All posts tagged: character

I Never Thought I was a Cynic… Until I Read This Book.

A Praying Life (Connecting with God in a distracting world) by Paul E. Miller NavPress, 2009 Every so often you read a book that completely reboots the way you think. A Praying Life has been that kind of book for me. Don’t be turned off by the title – or the cover for that matter. This is a book with the potential to change your perspective on every level, not just the few minutes you grab with God each day, running through a list of pleases and thank yous in your head. Paul begins by defining prayer as “interconnected with all of life”. Such an important distinction right there. He continues, “Because prayer is all about relationship, we can’t work on prayer as an isolated part of life. That would be like going to the gym and working out just on your left arm.” With an easy turn of phrase, Paul grounds his teaching with stories, many from his own family including the trials and triumphs of his daughter Kim who has autism and developmental delay. Paul and …

The Skin I’m In

I am white, middle class, Anglo female, and here I stand in front of the mirror lamenting my own skin. The weather is warming and long-sleeves and jeans are swiftly being exchanged for singlet tops and shorts. Yes, that golden, celestial orb is bestowing her warmth and those of burnished skin are reveling in the strip-down. Us of “alabaster complexion”, as my mum fondly names it – we stand in front of mirrors lamenting that the change of season means baring these ghostly limbs, these legs like fluorescent tubes. I reach for the cream, squeeze brown onto my palm and begin to rub fakeness into my pores. This year more than years past, I’m attuned to it. The farce of it. The travesty of altering my very skin colour. It’s hard to say what’s changed. 32 years of life and a daughter who shares my skin tone might be a good place to start. Still, I rub it in, from the tips of my toes to the tops of my thighs, rubbing at my counterfeit skin. There …

Caution: Risk of Blessings Ahead!

There I was, jogging on the treadmill at the gym, maintaining my usual four-minute kilometres. Ok. I wasn’t going that fast. Ok, ok. I wasn’t even running. But in my defense, any kind of jiggly activity while a mum is still breastfeeding is not recommended. Let’s move on from that mental image tout de suite. So I was walking – very briskly – on the treadmill at the gym, and I’d forgotten my earphones and the infomercials were making me feel dumber by the second. Instead, I let my mind carry me away (a dangerous activity), ruminating on such world-altering ideas as why gyms don’t somehow offset their energy consumption by using treadmill-junkies as power generators, hamster wheel style. And, if Harry Potter’s such a good wizard, why does he still wear glasses? And why do cats gravitate towards the laps of cat-haters? Anyway, it was amongst all that brain waffle that I noticed a warning on the treadmill. CAUTION: RISK OF INJURY TO PERSONS! The notice proceeded to advise the operator to read the …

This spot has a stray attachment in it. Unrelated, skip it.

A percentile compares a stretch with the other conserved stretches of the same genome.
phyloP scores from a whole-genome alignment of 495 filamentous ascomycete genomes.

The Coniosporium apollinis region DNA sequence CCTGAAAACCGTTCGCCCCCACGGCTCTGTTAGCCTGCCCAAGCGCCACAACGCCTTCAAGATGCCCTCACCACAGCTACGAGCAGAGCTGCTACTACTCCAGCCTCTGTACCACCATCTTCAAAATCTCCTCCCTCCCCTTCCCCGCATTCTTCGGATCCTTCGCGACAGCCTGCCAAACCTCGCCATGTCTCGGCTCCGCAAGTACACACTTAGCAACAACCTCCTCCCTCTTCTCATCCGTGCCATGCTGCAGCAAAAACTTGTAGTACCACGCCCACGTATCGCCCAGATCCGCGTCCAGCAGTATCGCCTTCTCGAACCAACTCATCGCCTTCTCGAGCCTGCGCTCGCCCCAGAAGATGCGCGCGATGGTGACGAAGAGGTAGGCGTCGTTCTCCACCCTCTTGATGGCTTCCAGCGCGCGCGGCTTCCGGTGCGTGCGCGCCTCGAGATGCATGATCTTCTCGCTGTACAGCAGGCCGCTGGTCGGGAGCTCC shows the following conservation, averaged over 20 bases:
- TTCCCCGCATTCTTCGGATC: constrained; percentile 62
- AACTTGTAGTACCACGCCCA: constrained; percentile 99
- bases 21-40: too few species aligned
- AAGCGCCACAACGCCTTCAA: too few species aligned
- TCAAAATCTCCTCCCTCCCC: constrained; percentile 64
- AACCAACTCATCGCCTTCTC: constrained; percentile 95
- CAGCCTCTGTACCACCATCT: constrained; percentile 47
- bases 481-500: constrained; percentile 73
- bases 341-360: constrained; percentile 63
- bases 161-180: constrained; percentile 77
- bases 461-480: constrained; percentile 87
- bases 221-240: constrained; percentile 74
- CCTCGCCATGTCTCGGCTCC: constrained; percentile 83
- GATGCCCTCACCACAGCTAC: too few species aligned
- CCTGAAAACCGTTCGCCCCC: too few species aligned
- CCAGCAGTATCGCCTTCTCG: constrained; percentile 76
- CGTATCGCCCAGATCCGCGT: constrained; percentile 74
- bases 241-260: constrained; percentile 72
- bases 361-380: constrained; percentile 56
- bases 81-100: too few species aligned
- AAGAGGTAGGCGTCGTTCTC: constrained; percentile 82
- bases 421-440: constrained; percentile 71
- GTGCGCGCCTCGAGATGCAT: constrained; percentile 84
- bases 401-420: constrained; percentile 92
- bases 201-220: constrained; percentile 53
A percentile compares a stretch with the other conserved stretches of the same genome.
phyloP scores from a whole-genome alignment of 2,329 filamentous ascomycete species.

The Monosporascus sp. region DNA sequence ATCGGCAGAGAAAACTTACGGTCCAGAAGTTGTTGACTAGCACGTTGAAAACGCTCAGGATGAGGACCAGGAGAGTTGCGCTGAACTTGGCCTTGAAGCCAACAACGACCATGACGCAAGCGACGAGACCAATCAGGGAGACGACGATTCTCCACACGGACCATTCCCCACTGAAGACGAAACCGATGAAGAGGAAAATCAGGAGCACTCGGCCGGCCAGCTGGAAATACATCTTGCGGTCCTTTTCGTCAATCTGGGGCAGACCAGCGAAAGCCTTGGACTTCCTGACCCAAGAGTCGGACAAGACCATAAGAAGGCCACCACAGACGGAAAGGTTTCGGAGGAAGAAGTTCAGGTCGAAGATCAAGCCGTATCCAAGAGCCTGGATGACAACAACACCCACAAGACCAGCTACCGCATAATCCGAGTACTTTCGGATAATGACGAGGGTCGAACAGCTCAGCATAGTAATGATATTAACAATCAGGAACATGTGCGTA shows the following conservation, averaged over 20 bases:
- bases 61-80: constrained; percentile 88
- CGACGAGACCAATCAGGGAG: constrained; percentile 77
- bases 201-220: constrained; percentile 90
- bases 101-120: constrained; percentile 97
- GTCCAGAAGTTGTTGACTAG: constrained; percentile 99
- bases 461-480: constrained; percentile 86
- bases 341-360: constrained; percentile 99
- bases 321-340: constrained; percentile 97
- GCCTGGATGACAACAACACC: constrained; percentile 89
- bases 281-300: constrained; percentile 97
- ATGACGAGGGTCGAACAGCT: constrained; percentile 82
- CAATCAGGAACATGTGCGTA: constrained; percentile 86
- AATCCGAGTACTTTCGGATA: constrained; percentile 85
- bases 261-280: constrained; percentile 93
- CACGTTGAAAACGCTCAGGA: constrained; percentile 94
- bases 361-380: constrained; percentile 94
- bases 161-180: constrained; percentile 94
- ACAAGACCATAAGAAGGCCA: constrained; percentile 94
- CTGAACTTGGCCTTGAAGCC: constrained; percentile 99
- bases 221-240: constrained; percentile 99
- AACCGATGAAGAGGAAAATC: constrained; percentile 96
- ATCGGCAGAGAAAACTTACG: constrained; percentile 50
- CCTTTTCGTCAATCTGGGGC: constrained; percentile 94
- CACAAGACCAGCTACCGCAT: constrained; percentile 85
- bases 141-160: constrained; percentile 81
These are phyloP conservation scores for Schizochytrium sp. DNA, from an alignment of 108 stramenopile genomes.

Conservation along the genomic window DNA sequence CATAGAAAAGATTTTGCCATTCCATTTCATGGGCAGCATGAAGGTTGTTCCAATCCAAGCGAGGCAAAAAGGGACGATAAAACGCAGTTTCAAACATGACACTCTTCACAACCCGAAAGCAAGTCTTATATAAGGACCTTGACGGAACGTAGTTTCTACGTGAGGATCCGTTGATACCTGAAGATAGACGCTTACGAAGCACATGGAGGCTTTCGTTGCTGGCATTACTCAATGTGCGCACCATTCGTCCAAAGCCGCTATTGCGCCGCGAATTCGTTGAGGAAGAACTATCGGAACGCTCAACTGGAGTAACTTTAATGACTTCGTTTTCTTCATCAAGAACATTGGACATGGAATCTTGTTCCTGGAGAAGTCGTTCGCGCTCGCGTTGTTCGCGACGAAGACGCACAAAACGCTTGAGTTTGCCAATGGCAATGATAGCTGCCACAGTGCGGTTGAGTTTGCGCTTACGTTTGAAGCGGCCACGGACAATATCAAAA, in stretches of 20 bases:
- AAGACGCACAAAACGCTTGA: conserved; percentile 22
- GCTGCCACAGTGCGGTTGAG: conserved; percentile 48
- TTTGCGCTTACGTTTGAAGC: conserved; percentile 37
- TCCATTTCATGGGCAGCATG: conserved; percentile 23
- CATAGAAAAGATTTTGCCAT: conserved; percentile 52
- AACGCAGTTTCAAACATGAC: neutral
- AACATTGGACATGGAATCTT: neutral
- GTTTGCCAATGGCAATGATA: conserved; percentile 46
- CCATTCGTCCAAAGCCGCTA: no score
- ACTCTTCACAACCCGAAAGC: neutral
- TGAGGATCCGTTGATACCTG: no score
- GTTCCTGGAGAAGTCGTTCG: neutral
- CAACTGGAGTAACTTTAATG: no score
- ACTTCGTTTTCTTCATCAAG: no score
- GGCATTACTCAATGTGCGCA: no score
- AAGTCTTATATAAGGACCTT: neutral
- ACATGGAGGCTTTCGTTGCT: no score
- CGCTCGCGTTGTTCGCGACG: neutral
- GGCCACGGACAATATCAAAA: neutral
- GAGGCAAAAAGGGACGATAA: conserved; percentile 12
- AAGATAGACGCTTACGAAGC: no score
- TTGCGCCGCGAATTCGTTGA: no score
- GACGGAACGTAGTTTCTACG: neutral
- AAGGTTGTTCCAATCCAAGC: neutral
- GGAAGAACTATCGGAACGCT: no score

Kissing the Bullet

Who would have thought that being shot in the head would be such a boon!  When 16 year old Pakistani Malala Yousafzai took a bullet to her cranium in October last year for speaking out against the Taliban, she can’t have anticipated what a blessing in disguise that piece of metal would be. A year on, the young campaigner for the education of women has experienced worldwide exposure, won the European Union’s prestigious Sakharov human rights prize, been invited to the White House by US President Barack Obama himself and released her first book, ‘I Am Malala’. I wonder if she has that bullet propped on her bedside table and, every so often, she picks it up, rolls it around in her palm, maybe even kisses it and whispers, “Thank you little bullet!” Malala is an extraordinary girl.  I hesitate to use the word ‘girl’ for one who has demonstrated wisdom and courage well beyond her 16 years.  Making good of a bad situation takes a lot of character – in fact, it is the …

The Case for Resilience

Australian psychologist Andrew Fuller describes resilience as “the happy knack of being able to bungy jump through the pitfalls of life”. I know that feeling. One summer on a family holiday in Cairns I took the jump and felt that heady mix of trepidation and exhilaration, followed by the joy of accomplishment. I’ve known the same muddle of emotions when life has heaved with difficulty, when circumstance has greyed the horizon. Resilience is an imperative ingredient in life, but the social landscape of Australia is such that children are becoming adults without the ability to deal with the hardship that inevitably comes. Girls cop it worst. Like a flower amongst weeds they must navigate past issues of body image, the sexualised media, relationship breakdown, identity and so on. Learn resilience, or choke. It was while holding a clothes stall at a local market last weekend that I got talking to some women about resilience. Launcestonians Michelle Dingemanse and Kylea Aldred have a business called Little Bird that runs two programs for primary and high school-aged girls designed …